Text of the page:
Saturday, October 28, 2006

More on Linux or Unix

Ok, I recently blogged about Solaris being unfairly portrayed along with the "other" Unix vendors, and I now see that Sun/Solaris is being portrayed as less open and flexible than IBM and AIX!

In another SearchOpenSource column the author this time talks about how moving from Sun to IBM would give more flexibility because IBM's POWER5 architecture supports both Unix (AIX) and Linux. He does this while completely ignoring that Sun's SunFire line of hardware not only supports Unix (Solaris) and Linux, but also Windows, giving more flexibility than IBM's solution.

He also ignores that Solaris is open source and that it runs on industry standard hardware giving customers even more flexibility by not being locked in to a single hardware vendors.

The scenario is couched as being "hypothetical" but grossly misrepresenting the real facts should not be stood for.

Tuesday, October 17, 2006

Linux or Unix

I am subscribed to a bunch of technology news newsletters, one from that is generally informative and interesting. However, an article they had recently on Linux or Unix was missing some info that I just have to comment on.

The article highlights the pluses and minuses of both Unix and Linux, but it only speaks generally about Unix and groups Solaris, HP-UX, and AIX together. Given what Sun has done with Solaris over the past few years this is a mistake and paints an unrealistic picture of where Solaris is today.

First, the article says flexibility is a downside of Unix highlighting that Linux is open source and "you actually have the source to the kernel, and if you have the knowledge, you can actually make the changes yourself!". Hello, are they not aware that Solaris is also open source?

Next it dings Unix on price saying that companies must buy a license to a proprietary Unix and then pay for maintenance on top of that. Hello again, but are they not aware that Solaris can be downloaded for free? Yes, if a company wants to be supported they can purchase a license and support but they are not required to.

Then it mentions difficulties in a company separating from a specific vendor due to lock in due in large part to the operating system only running on hardware from that vendor. Hello yet again, are they not aware that Solaris runs and is supported on commodity (Sun and non-Sun) x86/x64 hardware? There are over 700 x86/x64 systems on the Hardware Compatibility List.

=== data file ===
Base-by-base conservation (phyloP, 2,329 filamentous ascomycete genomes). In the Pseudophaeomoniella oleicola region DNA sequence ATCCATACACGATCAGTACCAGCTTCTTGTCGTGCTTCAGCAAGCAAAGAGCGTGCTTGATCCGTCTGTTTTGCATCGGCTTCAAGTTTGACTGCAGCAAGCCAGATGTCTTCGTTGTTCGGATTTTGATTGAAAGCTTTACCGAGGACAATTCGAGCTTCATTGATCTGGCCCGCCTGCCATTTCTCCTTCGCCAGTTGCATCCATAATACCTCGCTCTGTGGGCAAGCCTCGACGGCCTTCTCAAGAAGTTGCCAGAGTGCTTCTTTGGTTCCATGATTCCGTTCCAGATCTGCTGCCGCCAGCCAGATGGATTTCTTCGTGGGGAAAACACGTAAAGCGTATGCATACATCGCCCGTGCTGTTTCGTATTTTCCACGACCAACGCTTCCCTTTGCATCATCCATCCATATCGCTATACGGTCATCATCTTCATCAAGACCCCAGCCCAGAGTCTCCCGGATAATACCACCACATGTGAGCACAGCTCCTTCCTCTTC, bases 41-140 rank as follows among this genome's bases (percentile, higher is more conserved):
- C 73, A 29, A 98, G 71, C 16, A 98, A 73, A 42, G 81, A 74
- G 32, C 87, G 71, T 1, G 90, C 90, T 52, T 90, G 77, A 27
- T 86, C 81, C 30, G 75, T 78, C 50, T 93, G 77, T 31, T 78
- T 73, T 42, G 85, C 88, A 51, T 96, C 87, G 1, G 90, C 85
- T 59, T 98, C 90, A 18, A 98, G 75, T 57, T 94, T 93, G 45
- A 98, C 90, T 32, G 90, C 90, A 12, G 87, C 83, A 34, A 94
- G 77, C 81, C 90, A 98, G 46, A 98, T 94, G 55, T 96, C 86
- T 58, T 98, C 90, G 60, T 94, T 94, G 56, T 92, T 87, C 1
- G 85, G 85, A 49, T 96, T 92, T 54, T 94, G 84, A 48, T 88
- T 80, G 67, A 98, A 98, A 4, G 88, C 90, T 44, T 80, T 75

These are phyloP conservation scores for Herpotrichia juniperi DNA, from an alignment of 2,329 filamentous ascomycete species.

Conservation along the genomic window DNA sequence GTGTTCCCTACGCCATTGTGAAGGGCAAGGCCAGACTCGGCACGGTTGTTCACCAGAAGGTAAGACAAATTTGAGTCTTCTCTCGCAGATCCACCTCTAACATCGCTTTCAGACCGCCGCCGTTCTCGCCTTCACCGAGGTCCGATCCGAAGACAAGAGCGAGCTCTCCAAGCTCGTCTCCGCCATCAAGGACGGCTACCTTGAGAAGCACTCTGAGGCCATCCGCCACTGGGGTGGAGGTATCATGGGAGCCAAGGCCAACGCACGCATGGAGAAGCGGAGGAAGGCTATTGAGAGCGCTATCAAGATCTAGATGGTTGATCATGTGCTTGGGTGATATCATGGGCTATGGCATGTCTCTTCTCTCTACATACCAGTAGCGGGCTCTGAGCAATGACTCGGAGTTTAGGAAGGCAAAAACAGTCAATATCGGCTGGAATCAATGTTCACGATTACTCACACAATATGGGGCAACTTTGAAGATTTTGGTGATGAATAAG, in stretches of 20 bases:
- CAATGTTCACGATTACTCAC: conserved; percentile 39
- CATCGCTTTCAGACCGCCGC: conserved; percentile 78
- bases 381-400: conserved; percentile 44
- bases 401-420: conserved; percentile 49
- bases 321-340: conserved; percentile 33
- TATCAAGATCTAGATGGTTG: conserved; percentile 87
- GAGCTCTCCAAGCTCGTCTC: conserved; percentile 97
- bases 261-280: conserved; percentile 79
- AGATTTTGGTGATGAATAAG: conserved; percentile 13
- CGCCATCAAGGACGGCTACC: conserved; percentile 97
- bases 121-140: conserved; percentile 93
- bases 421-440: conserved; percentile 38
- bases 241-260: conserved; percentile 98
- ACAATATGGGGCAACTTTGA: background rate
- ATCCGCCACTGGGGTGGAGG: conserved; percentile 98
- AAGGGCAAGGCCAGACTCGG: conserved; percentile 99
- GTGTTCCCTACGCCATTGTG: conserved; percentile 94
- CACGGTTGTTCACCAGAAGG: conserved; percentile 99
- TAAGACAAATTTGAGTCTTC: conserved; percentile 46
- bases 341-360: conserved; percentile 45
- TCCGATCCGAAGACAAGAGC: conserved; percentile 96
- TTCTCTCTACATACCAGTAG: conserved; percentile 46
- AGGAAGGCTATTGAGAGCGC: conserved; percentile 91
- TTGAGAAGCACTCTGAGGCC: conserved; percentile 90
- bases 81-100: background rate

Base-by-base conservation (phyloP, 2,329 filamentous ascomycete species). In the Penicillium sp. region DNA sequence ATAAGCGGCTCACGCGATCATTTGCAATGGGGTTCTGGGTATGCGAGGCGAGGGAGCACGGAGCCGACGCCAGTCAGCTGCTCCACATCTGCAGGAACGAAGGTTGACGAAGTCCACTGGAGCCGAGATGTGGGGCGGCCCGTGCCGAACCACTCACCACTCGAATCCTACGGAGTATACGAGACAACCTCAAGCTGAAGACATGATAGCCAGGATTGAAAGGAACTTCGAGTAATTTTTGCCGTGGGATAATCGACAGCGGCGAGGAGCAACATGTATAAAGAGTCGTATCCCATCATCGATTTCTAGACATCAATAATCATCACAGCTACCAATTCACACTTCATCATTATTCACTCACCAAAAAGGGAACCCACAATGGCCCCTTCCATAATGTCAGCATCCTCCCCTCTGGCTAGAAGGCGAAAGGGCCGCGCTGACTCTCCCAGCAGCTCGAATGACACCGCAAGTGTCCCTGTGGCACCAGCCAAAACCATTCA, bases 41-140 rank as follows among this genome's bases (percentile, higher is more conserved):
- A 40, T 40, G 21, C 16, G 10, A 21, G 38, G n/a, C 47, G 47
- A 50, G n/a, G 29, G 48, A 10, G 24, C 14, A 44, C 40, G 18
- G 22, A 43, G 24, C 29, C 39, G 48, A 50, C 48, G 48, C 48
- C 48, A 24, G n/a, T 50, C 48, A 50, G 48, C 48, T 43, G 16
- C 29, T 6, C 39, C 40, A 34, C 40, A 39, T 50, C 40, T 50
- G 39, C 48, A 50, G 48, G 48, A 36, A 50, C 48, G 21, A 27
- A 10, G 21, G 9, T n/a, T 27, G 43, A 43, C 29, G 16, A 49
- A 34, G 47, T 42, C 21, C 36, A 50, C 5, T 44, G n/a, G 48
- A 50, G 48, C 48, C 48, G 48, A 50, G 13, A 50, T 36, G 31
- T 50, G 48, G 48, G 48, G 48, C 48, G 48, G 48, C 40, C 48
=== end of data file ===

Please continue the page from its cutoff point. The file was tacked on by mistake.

The article goes on to highlight as advantages how Linux doesn't have some of the issues above and those are similiarly incorrect when comparing with Solaris.

Does Linux have a place in corporate environments. Sure, but not for the reasons identified above.

Sunday, October 15, 2006

FoxTrot and Sudoku

I'm a big fan of the comic strip FoxTrot and today's strip is classic.

In it, Jason (the geeky youngest child) creates his own Sudoku game where instead of having numeric clues to start, the clues are various different math problems. There are square roots, cube roots, numbers in base 2 and hexadecimal, summations, integrals, and more. His sister aptly calls it "Sudorku".

Well, being a huge Sudoku fan and a bit of a geek myself, I had to try to solve it. First, I got to do all the math and dust off a little of gray matter that hadn't seen the light of day in a while (product management doesn't require integrals very often :)). Then it was a pretty straight forward Sudoku solution of medium to hard difficulty.

I've also recently started doing Killer Sudoku which adds a new twist to things. There are actually a few different variations, one that starts with no starting numbers as clues, but instead adjacent cells are grouped and a sum of those cells is indicated. In another there are no numbers at all and instead cells within a 3x3 box have a > or < between them indicating whether the values is greater or less than each other. And then they have a combination of the two.

Try them and have fun!